UPDATE 11:45 a.m. – In the wake of today’s announcement that his former Executive Assistant is being charged with Flint water-related crimes Lansing mayor Virg Bernero was quick to defend Jerry Ambrose.
“I’ve known Jerry Ambrose for over 25 years. He is one of the most humble and decent public servants I have encountered. Jerry has always answered the call of public service and served admirably. Residents of Lansing are particularly indebted to him for helping to lead Lansing through the worst of economic times. I know Jerry to be a man of the highest character who would never knowingly endanger the public health. I am confident he will be fully vindicated.”
FLINT, MI — Two former emergency managers appointed by Gov. Rick Snyder to run the city are among four defendants charged today with crimes related to the Flint water crisis.
Michigan Attorney General Bill Schuette announced the charges today in Flint.
Darnell Earley, who served as Flint emergency manager at the time the city changed its water source to the Flint River in April 2014, was charged Tuesday, Dec. 20, in Genesee District Court.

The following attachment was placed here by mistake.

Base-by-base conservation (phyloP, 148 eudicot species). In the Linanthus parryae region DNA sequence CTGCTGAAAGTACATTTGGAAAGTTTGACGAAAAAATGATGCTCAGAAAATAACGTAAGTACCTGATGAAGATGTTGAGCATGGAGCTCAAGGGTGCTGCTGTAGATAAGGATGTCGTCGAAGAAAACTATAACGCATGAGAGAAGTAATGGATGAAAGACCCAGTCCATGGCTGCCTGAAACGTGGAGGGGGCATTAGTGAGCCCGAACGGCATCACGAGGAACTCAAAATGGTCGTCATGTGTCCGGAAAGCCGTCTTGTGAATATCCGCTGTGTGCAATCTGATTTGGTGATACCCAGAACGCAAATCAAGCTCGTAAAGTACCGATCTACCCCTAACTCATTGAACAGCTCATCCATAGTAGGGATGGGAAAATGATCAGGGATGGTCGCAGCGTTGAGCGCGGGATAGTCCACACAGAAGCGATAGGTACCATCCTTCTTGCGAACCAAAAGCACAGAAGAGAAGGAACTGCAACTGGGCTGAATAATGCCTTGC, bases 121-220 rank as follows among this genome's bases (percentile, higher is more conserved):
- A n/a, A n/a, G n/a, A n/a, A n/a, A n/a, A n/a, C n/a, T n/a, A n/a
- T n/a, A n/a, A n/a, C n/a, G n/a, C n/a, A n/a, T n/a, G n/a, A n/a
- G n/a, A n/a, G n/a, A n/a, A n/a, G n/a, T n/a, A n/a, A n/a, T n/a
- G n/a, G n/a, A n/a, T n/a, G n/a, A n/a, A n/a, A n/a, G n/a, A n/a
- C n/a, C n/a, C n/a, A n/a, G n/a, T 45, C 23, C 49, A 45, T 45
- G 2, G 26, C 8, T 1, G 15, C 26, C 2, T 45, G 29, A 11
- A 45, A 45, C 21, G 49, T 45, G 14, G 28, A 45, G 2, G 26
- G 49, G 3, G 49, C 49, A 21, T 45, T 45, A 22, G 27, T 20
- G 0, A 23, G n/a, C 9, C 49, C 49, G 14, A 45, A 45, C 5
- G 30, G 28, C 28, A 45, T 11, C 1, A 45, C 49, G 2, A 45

Also charged was former emergency manager Jerry Ambrose a former Lansing city and Ingham County official. Ambrose was Ingham County controller from 1983-2005. From that position he joined the Bernero administration as Executive Assistant and Finance Director for five years. He then was Financial Advisor in Flint for three years and appointed Emergency Manager in January 2015.
Howard Croft, former Department of Public Works director and Daughtery Johnson, former utilities administrator for the city were also charged today.
According to our media partners at MLive those charged Tuesday bring the number of defendants tied to the lead-in-water crisis to 13.
Charges against Earley and Ambrose are false pretenses, conspiracy to commit false pretenses, willful neglect of duty and misconduct in office. Charges against Johnson and Croft are false pretenses and conspiracy to commit false pretenses.
Flint’s water system became contaminated with lead because water from the Flint River wasn’t treated for corrosion for 18 months. The water ate away at a protective coating inside old pipes and fixtures, releasing lead.
More from MLive: Two former Flint emergency managers charged with water crisis crimes